What is intriguing is that as we primarily define worship as singing, in terms of sacrifice – singing doesn’t cost us too much. We mentally and emotionally bring ascent to our thoughts as we sing and focus on God. But we aren’t really sacrificing something. Are we? Maybe I am wrong and would love to hear other thoughts. But it is pretty easy to come into a room and sit and then “worship” by singing (which is worship). I am super glad in our church we have worship times of singing. So I am not saying at all that I don’t thoroughly believe we worship in major ways as we sing. But what I am saying is that worship through singing doesn’t involve much sacrifice or cost us. It is probably one of the least sacrificial ways we do worship. Worship it is of course when we sing. But I can’t say it is too much sacrificial worship.

As you look at sacrificial worship, in today’s world what are the two most sacrificial things that do cost us something as we worship? It seems to be our time and most of all, our finances.

At the college-age gathering I attended, I watched the bags being passed around for the offering, and maybe one out of every 20 people put anything at all in the offering bags. I fully understand that people give online, and people may give bi-weekly or monthly, so this isn’t an accurate representation of how much actually was given that morning. Still, this interesting to watch response to the request for financial sacrifice served to illustrate how easy it is for us to worship God when all that is required is singing a few songs, and how difficult it is for us to worship God by giving financially or giving up some of our precious time.

Church accountant In  hyperbole way, I have been thinking about why we use the title of “worship pastor” or “worship leader” to designate the person who leads an area of worship that doesn’t cost us to much to participate in with our singing songs. So why don’t we switch the title to the person who does lead or oversee the area that people generally sacrifice the most – is finances – so shouldn’t the title of “worship pastor” or “worship leader” be the person who oversees the finances of the church?  Usually the church accountant. Isn’t that person the one who truly oversees the most sacrificial worship of the people of the church, not the person who leads the music when people sing?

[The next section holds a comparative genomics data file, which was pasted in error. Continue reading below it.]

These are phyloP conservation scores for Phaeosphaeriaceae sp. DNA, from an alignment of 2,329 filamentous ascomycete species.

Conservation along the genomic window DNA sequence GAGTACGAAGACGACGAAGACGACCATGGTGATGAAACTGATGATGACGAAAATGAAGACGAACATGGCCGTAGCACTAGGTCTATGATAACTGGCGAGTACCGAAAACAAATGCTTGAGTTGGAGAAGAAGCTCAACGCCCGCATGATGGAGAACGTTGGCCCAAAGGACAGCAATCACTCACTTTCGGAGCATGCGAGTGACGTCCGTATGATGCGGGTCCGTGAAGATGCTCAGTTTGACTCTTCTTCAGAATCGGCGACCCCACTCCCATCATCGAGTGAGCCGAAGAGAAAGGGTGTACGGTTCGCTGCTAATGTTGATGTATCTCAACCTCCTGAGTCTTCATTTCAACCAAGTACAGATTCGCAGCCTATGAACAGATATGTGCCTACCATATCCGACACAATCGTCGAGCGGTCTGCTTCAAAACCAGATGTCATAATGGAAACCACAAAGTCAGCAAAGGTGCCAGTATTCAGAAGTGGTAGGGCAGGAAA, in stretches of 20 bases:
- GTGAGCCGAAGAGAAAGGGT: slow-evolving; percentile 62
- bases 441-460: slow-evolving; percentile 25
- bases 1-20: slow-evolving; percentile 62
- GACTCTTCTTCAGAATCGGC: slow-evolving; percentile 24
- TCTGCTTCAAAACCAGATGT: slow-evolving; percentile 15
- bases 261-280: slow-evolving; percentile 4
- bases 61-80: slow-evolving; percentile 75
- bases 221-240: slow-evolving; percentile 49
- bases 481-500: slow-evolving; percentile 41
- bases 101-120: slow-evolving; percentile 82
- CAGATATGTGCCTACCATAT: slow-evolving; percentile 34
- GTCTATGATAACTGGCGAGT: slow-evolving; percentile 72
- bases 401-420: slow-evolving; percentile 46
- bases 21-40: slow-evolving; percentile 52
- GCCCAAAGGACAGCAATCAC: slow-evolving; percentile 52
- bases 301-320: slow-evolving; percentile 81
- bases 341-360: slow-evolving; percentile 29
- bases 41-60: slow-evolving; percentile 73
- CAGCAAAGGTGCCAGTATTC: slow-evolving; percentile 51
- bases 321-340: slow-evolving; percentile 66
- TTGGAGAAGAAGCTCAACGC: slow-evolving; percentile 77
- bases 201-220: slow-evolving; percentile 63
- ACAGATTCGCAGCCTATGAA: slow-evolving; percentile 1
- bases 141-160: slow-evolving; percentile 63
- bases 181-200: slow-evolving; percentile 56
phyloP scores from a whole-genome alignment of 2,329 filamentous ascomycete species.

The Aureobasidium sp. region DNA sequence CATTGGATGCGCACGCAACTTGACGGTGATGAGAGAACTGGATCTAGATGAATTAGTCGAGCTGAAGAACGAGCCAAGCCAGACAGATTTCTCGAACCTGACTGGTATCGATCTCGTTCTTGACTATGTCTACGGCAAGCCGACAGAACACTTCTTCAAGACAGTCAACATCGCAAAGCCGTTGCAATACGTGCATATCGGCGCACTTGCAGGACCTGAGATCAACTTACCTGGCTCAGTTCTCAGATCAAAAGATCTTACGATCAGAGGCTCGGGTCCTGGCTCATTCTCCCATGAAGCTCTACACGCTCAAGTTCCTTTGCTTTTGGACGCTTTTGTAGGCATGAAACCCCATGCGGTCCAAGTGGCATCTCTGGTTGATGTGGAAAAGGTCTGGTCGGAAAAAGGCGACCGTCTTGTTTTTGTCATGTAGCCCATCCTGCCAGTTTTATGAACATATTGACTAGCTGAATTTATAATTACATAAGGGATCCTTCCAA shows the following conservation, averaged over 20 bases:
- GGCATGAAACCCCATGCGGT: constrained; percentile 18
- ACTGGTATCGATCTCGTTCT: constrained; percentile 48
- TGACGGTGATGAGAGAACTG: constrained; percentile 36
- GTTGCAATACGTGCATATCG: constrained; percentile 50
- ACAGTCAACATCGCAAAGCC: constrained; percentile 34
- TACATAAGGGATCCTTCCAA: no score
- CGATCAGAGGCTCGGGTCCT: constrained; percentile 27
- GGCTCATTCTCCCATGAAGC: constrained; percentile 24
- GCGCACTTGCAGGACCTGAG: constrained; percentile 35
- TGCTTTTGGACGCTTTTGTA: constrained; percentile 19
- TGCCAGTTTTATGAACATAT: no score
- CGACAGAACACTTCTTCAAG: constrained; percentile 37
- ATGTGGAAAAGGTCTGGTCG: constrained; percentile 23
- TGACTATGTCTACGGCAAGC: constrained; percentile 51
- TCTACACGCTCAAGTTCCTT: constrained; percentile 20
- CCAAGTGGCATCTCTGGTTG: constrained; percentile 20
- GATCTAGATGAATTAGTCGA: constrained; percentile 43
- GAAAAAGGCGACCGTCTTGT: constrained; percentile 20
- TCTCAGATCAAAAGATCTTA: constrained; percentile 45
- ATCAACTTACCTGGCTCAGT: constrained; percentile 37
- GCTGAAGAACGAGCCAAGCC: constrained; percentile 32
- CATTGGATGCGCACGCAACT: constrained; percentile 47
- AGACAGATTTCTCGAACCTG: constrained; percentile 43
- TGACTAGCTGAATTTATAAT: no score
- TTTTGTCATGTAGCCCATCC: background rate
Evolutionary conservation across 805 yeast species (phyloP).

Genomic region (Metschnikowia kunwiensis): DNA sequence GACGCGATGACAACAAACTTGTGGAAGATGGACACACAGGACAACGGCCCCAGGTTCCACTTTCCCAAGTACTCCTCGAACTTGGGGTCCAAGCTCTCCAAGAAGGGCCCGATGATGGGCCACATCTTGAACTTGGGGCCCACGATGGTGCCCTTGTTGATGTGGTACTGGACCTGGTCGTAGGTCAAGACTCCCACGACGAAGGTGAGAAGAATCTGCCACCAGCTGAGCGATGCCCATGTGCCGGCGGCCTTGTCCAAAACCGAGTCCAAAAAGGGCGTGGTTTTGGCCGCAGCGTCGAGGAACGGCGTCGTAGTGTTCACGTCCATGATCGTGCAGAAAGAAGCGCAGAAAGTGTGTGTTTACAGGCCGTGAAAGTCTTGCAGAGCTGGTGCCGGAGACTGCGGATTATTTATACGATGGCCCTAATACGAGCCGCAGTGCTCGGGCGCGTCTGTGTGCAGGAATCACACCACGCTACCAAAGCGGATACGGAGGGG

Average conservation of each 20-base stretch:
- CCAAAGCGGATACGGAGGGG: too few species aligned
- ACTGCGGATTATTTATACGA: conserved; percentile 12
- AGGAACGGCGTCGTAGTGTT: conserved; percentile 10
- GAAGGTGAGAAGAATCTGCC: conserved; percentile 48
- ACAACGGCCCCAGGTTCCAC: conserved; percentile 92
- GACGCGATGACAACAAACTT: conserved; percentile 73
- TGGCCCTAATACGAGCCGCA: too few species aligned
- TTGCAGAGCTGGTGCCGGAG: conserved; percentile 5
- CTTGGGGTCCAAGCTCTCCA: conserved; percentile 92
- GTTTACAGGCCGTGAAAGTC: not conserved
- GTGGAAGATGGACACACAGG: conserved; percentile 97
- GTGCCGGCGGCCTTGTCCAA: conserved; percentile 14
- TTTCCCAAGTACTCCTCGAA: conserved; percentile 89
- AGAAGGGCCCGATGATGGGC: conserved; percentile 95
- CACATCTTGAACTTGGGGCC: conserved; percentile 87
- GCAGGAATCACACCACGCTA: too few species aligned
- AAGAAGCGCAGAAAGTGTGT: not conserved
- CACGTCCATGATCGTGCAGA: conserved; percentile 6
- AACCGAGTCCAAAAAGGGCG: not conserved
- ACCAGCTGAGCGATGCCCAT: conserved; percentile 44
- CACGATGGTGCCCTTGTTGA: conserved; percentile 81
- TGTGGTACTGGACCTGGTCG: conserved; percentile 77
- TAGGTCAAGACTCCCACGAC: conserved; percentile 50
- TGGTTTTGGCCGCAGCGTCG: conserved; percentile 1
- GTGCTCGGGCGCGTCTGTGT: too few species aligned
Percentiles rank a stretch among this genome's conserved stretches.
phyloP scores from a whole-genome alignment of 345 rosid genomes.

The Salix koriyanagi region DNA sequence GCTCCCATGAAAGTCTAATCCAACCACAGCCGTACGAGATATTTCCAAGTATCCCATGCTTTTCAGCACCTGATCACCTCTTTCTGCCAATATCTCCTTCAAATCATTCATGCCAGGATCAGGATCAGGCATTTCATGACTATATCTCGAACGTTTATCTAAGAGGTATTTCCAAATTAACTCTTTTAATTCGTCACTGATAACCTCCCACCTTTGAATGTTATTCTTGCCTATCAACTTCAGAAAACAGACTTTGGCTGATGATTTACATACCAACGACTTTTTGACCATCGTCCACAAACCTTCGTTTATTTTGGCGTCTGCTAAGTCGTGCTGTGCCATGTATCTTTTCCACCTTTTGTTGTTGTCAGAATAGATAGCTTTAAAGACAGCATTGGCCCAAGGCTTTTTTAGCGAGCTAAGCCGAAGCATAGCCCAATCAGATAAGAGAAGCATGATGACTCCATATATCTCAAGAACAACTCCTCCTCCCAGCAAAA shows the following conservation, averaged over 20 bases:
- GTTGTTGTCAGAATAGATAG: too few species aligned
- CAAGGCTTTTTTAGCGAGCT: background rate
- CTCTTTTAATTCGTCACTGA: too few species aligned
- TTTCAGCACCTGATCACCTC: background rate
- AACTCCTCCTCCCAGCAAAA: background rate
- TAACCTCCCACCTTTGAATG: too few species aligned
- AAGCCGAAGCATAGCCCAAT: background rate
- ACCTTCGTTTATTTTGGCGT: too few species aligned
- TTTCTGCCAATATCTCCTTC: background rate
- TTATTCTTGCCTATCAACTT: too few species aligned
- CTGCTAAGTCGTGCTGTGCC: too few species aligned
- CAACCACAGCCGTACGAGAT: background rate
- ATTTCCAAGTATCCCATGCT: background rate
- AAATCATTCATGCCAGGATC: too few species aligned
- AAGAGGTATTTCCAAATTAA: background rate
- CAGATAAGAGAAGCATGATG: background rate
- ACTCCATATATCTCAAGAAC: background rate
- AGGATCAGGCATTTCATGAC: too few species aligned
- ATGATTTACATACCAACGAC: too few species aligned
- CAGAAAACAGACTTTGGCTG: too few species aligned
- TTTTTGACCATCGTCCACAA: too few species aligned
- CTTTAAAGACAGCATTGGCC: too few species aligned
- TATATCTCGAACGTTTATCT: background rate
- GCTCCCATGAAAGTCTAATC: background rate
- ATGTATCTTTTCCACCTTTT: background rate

Now in our church, we don’t do this. Our bookkeeper is called the bookkeeper. It would be confusing calling the accountant the “worship leader”. We actually try not to use too many titles for people and on our bulletin we don’t even distinguish between paid staff and key volunteer leaders in our church leading major areas of ministry.

But I am curious about whether anyone also has thought of this? Whether we unintentionally have reduced the power and true meaning of the word worship by generally assigning the title to the person who leads the music? Have we incorrectly and unintentionally taught youth, young adults to think of worship primarily as singing by how we title roles and use the term? Try listening in your church gatherings to how the word is used during the gathering. I know in our church we try our best to always say what aspect of worship we are doing. “Let’s now worship God as we sing” “We are now receiving our sacrificial worship of giving finances” etc.  Even on our actual offering envelope it says “Sacrificial Worship” instead of just giving or offering. Try paying attention to how you generally see the word “worship” used in the Christian world in general. It is fascinating. Words matter. Definitions matter.